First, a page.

Top Chef: The Rochester Episode

My Top Chef post is MUCH later than usual. My excuse: I was on the road for Thanksgiving and the internet connection at my Grandma's house had been disconnected. Almost three days without Internet -- the horrors! I think I'd rather go three days without chocolate! OK, that might be a slight exaggeration but still...

Anyhoo, I did get a chance to watch the Top Chef episode on Wednesday. It was the first time I've watched the show real time instead of Tivo-ing it and zooming through the commercials. Who knew there were so many dang commercials? And was it my imagination, or did they put a snippet of TC in the middle of some commercials to fool you into running back to the TV?

Anyway, as Rah Cha Chow readers know, I was soooo excited to see a Top Chef episode set in Rochester. But first a couple of comments about the Quickfire:
- It was interesting that they chose Grant Achatz as guest judge. Since he was from Chicago, I would have thought he would have been in last year's season, from Chicago. I've read that he had cancer recently, so maybe he was going through treatment when last season was filmed. I'd say something about his personality, but since he's a recent cancer patient let's just say he didn't bring any comic relief to the episode and leave it at that.
- I thought the Quickfire started off interesting -- put a spin on a past contestant's dish that appeared in the Top Chef Cookbook -- gotta have a plug for the cookbook! But then they surprised the cheftestants halfway through their cooking time by telling them they had to turn it into a soup -- conveniently turning the challenge into a plug for Swanson's broth. Eh ... I would have rather seen their original dishes.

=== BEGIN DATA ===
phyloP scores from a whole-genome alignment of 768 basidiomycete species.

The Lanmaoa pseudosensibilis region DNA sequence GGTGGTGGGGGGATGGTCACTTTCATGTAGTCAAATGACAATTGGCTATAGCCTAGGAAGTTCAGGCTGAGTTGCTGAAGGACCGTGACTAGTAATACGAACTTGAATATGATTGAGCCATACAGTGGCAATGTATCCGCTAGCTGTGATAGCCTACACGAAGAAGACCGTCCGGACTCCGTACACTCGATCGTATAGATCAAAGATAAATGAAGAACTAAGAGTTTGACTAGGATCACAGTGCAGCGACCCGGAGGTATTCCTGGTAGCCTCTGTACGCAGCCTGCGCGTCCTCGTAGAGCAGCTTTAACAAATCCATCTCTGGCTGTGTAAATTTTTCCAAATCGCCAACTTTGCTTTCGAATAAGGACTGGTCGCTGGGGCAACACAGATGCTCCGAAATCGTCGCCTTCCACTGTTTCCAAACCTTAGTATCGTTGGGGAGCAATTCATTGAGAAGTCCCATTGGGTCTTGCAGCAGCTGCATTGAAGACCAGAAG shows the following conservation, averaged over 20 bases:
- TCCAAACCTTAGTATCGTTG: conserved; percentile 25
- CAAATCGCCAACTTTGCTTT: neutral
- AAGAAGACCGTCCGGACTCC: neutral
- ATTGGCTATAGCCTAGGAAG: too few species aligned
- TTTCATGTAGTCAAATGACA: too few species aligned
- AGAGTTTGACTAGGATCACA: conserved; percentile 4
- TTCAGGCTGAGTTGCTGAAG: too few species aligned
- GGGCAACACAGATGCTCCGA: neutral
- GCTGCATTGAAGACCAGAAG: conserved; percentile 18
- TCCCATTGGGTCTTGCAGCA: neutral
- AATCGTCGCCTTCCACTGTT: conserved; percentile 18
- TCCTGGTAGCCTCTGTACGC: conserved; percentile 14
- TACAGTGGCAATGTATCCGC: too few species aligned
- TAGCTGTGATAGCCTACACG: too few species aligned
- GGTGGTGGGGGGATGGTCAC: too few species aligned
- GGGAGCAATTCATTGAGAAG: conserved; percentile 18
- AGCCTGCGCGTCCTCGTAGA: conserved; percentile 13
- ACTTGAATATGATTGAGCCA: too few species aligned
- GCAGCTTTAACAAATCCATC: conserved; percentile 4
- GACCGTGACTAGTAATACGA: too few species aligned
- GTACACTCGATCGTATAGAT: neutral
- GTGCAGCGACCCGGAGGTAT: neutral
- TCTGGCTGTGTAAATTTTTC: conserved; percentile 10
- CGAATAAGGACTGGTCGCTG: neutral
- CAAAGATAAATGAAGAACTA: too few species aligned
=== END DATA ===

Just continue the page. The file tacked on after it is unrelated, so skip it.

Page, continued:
- Wouldn't you know that Leah won the Quickfire ... I booted her off my fantasy Top Chef team because I thought she'd be distracted with all her flirting. That decision cost me eight points!

Next, the chefs learn that they will be divided into teams, and will cook "Thanksgiving" dinner (in the summer) for the Foo Fighters before a concert. The winning team gets to go to the Foo Fighters concert, and the losing team gets to clean up. What is this, Hell's Kitchen?

For winning the Quickfire, Leah not only gets immunity, she also gets to choose her team. She curiously picks the two Europeans (Fabio and Stefan) to work on this very American meal, as well as Hosea (the object of her flirting last episode), Jamie, Melissa and Radhika. They dub themselves Team Sexy Pants -- very professional. The other team is Jeff, Richard, Alex, Ariane, Carla, Daniel and Eugene, and they call themselves Team Cougar.

The cheftestants are also given the Foo Fighters' rider, which is all the stuff bands demand backstage at venues. My buddy, Lorraine, has done a lot of catering for bands and has told me that bands ask for some crazy stuff (unfortunately I can't remember a single example). The combination of a Thanksgiving meal in the middle of summer and the Foo Fighters' rider is a pretty good challenge, I think.